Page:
Which view is correct? No one, from the Big Bang theorists to some pastors, want you to think about the simple truth: Science cannot tell you which of the two views is correct, for two reasons: 1) Science is dependent on observation 2) It is impossible to scientifically “prove” a negative.
A further complication If something other than matter existed, how could we know it? We couldn’t—unless it wanted us to. Even if it did, we couldn’t experience it “scientifically,” any more than you can experience your architect by walking around in your house. Is there anything else in the universe that we experience without scientific “proof”?
Science and observation The only other thing in the universe that we experience without “scientific observation” is ourselves—as men (and women), we know what’s inside our minds, even if we can’t prove it in a lab.
What do we know of ourselves? We know that we feel the burden of the law We know that we wish others would keep the law (esp. in their dealings with us) We know that we don’t keep the law In conversation, we learn that all our friends feel this way
Mailmen and mailboxes How do you know the mailman doesn’t deliver live octopi to the mailboxes of other people on your street? You know this because of three things: A) you have never received a live octopus B) none of your friends have ever received a live octopus C) from this, you reason that no mailmen, anywhere, are in the habit of delivering live octopi on a daily basis
Progress vs. regress Because of human history and the erosion of faith, many people will inevitably view a turnabout to a religious view as regress. This is chronological snobbery (define, please) When is turning around actually progress? When you’re headed in the wrong direction.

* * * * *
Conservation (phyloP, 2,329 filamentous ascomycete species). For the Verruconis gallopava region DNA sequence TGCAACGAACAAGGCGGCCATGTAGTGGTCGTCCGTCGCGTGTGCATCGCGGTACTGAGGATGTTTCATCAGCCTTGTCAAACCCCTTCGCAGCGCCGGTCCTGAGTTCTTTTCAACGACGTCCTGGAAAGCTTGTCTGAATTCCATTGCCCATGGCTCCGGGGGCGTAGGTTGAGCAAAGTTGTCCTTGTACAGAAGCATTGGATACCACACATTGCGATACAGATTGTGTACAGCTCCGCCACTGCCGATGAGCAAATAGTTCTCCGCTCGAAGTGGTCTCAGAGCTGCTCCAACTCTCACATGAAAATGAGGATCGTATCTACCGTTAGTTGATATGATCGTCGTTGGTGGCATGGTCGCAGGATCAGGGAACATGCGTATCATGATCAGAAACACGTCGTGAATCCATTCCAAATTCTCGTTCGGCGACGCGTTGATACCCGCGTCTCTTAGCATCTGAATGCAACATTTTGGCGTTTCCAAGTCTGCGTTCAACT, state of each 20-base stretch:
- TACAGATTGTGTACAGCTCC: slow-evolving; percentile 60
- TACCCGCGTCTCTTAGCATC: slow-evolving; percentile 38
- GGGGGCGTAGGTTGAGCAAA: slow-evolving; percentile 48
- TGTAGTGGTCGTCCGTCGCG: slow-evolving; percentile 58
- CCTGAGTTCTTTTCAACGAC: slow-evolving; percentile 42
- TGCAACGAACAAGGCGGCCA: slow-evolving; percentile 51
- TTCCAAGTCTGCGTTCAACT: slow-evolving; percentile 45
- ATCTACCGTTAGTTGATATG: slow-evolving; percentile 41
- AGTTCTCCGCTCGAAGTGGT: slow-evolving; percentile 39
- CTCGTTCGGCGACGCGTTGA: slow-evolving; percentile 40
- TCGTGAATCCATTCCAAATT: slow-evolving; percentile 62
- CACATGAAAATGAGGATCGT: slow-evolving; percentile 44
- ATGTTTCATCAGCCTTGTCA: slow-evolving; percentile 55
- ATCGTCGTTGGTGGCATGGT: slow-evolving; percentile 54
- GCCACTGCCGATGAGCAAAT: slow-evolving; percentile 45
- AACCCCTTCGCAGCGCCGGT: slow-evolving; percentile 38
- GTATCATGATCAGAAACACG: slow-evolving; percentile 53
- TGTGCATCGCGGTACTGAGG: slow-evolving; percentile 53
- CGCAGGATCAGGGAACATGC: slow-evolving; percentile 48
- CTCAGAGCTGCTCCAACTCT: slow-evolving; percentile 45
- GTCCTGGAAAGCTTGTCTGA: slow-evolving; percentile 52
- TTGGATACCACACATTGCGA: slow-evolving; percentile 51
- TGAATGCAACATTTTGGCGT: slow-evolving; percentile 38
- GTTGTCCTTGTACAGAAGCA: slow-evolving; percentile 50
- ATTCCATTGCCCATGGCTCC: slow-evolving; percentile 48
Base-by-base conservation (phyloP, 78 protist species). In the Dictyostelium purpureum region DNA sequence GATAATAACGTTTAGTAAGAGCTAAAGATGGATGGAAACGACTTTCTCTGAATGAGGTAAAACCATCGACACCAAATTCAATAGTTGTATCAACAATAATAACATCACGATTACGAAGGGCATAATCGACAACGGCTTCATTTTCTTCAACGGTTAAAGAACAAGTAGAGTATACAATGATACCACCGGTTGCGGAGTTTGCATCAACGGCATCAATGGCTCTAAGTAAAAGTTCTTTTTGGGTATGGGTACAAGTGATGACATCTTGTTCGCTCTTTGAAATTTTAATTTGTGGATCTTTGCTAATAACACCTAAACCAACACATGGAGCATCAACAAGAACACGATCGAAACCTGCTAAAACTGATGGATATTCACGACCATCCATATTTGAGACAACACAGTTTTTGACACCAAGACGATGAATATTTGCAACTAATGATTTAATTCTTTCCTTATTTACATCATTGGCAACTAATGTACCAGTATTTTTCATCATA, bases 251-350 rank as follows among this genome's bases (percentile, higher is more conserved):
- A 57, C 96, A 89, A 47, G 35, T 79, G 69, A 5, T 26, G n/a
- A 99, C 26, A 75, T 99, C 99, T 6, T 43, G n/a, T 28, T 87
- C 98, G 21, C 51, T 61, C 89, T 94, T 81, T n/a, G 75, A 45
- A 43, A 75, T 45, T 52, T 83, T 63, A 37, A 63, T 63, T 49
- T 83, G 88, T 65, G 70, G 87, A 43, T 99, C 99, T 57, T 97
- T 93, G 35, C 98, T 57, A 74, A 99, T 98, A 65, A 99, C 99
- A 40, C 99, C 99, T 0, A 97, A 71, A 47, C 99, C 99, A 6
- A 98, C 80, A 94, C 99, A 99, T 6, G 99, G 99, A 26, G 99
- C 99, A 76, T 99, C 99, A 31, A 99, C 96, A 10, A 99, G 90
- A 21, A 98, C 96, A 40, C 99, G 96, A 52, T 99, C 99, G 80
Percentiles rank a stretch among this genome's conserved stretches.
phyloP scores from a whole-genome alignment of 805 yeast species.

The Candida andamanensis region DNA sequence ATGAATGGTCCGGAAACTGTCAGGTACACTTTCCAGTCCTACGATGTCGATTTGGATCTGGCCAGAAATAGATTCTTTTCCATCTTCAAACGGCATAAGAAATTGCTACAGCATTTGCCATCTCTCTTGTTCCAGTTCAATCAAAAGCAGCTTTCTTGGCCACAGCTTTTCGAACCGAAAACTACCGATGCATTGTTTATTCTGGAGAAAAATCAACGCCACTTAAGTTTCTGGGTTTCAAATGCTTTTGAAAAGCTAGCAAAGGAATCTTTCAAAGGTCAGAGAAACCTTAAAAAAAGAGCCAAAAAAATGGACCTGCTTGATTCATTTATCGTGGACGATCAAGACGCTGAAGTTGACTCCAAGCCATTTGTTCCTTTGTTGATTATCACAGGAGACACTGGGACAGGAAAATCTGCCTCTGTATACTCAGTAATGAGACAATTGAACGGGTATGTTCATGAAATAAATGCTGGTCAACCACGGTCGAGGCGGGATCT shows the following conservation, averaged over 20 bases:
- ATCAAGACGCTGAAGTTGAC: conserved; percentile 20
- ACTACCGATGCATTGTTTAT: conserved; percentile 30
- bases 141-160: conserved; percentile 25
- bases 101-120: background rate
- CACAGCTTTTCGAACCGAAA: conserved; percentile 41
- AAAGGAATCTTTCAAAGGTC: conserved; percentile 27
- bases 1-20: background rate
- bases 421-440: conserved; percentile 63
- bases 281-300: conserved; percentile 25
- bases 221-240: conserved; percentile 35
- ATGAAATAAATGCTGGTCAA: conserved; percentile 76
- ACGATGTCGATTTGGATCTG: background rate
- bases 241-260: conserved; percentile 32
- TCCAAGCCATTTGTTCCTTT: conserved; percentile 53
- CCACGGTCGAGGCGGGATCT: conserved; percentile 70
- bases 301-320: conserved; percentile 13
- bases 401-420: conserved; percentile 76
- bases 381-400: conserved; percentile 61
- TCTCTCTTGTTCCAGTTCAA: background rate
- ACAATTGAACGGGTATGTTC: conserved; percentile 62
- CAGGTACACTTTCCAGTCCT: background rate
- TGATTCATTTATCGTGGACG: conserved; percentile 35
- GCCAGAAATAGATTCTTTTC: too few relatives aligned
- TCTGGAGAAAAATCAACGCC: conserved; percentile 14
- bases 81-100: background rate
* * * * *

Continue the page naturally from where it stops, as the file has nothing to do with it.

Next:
Higher being First of all, you have to understand that Lewis hasn’t yet approached the concept of God presented in the Bible; he’s using the “baby steps” approach. So far, we have two pieces of evidence about God: The universe he has made The moral law we know
What the evidence says: The universe: God is vast, scary, beautiful, and beyond our grasp—but an excellent craftsman and an talented designer The moral law: God cares about things like honesty, justice, fairness, love, and righteousness. Neither of these seem to indicate that God is soft and fuzzy, no matter what Oprah says about Him.
The Line of Book One: “G OD IS THE ONLY COMFORT ; H E IS ALSO THE SUPREME TERROR.”
Lewis’s roundabout approach Why approach the subject this way? Christianity makes no sense until you have accepted these facts; you can’t believe in Jesus if you don’t believe in God, Creation, or Right and Wrong. No one goes to the doctor unless they’re sick.
Why Christianity? It offers an explanation of where the moral law came from It offers an explanation of why we break it It offers a chance for reconciliation Regardless of what your preacher says, Christianity does not begin in comfort—it begins in total dismay.